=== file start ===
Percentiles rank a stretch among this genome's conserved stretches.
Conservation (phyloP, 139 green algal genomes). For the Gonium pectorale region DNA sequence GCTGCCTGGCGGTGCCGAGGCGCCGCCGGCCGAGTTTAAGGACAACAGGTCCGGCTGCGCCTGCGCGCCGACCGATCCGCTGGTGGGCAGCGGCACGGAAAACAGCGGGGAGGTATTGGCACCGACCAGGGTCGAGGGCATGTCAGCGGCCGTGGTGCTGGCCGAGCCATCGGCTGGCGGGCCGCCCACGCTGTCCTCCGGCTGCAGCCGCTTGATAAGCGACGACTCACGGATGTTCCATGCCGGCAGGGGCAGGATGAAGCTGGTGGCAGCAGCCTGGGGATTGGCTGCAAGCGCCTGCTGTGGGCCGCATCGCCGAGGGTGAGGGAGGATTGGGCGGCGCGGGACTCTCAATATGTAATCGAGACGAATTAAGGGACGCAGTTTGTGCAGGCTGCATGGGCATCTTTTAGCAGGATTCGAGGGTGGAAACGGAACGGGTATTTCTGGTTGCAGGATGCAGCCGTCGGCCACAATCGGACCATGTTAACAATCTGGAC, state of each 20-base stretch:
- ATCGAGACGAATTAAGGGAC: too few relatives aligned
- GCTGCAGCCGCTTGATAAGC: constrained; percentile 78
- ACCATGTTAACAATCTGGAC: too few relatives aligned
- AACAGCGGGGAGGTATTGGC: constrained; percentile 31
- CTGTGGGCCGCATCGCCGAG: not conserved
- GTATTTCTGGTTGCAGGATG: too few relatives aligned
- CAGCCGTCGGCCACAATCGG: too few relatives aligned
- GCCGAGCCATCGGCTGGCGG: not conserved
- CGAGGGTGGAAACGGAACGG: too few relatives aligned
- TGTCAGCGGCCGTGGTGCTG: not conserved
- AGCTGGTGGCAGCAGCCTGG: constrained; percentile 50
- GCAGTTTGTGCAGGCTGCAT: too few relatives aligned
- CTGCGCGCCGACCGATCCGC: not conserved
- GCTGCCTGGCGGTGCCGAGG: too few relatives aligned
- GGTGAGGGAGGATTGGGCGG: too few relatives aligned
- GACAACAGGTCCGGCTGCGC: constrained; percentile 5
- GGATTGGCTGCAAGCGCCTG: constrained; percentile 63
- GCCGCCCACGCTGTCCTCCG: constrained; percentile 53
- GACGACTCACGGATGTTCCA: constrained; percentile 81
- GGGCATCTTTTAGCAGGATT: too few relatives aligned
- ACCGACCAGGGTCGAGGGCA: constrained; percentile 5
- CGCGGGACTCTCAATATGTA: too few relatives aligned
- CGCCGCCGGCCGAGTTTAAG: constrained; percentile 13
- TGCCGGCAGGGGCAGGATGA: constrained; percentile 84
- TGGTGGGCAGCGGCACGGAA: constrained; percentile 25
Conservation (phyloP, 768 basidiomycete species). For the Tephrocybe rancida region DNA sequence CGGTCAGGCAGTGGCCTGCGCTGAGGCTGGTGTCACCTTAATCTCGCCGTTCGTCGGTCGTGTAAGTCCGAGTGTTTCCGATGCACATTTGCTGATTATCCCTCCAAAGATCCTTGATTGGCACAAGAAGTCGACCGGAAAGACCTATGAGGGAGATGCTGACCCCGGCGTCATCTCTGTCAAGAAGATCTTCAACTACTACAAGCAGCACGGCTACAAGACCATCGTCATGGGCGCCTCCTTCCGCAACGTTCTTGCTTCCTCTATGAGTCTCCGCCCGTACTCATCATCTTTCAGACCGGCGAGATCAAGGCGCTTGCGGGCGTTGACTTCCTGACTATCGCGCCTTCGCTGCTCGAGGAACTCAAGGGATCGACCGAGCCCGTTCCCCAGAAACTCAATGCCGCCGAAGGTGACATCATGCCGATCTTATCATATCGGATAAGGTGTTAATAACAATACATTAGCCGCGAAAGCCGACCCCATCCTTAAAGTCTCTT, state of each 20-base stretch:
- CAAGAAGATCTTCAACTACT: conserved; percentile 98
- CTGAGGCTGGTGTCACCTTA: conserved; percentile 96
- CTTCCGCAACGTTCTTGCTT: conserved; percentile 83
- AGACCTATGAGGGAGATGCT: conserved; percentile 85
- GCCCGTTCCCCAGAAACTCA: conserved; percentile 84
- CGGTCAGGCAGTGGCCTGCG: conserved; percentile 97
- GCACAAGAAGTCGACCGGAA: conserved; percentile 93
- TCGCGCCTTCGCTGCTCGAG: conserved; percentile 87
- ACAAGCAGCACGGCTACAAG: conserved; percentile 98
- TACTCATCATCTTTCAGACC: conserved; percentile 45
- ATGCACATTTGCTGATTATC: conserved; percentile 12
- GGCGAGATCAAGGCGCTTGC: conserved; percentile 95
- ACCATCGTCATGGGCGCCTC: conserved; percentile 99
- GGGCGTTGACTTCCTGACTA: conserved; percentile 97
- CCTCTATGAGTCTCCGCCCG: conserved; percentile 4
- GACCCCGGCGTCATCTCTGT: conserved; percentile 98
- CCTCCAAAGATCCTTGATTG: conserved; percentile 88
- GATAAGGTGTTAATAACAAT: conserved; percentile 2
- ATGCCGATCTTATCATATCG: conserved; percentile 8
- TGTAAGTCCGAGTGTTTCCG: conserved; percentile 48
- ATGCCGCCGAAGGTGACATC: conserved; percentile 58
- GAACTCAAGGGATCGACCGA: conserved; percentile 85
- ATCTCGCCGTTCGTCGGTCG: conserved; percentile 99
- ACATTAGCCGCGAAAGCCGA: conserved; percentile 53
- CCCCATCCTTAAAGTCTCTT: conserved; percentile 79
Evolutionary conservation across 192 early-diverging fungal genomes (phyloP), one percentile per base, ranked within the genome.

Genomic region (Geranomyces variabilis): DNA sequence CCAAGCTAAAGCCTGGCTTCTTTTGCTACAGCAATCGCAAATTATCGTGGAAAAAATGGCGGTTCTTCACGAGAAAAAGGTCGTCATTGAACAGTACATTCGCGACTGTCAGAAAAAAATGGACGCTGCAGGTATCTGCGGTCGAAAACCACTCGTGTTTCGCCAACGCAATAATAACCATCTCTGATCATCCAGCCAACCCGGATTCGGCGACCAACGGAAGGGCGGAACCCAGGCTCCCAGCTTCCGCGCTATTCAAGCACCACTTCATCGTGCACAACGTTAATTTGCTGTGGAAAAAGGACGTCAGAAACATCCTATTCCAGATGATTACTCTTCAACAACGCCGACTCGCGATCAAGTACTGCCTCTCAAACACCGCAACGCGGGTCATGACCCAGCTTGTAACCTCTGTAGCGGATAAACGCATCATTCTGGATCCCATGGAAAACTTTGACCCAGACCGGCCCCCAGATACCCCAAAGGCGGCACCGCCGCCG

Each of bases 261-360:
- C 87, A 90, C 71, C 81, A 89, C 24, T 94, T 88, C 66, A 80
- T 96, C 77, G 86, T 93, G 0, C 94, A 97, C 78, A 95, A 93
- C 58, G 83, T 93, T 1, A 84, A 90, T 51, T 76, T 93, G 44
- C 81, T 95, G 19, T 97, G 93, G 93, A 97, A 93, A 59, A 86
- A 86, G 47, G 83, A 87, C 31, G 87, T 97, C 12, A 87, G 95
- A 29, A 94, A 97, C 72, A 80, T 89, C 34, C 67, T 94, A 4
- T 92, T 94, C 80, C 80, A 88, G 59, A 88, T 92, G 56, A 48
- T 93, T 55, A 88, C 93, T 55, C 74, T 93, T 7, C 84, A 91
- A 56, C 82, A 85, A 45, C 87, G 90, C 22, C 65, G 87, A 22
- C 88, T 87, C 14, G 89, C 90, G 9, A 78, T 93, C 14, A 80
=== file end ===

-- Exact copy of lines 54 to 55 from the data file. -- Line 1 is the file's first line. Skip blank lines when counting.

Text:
Evolutionary conservation across 192 early-diverging fungal genomes (phyloP), one percentile per base, ranked within the genome.

Genomic region (Geranomyces variabilis): DNA sequence CCAAGCTAAAGCCTGGCTTCTTTTGCTACAGCAATCGCAAATTATCGTGGAAAAAATGGCGGTTCTTCACGAGAAAAAGGTCGTCATTGAACAGTACATTCGCGACTGTCAGAAAAAAATGGACGCTGCAGGTATCTGCGGTCGAAAACCACTCGTGTTTCGCCAACGCAATAATAACCATCTCTGATCATCCAGCCAACCCGGATTCGGCGACCAACGGAAGGGCGGAACCCAGGCTCCCAGCTTCCGCGCTATTCAAGCACCACTTCATCGTGCACAACGTTAATTTGCTGTGGAAAAAGGACGTCAGAAACATCCTATTCCAGATGATTACTCTTCAACAACGCCGACTCGCGATCAAGTACTGCCTCTCAAACACCGCAACGCGGGTCATGACCCAGCTTGTAACCTCTGTAGCGGATAAACGCATCATTCTGGATCCCATGGAAAACTTTGACCCAGACCGGCCCCCAGATACCCCAAAGGCGGCACCGCCGCCG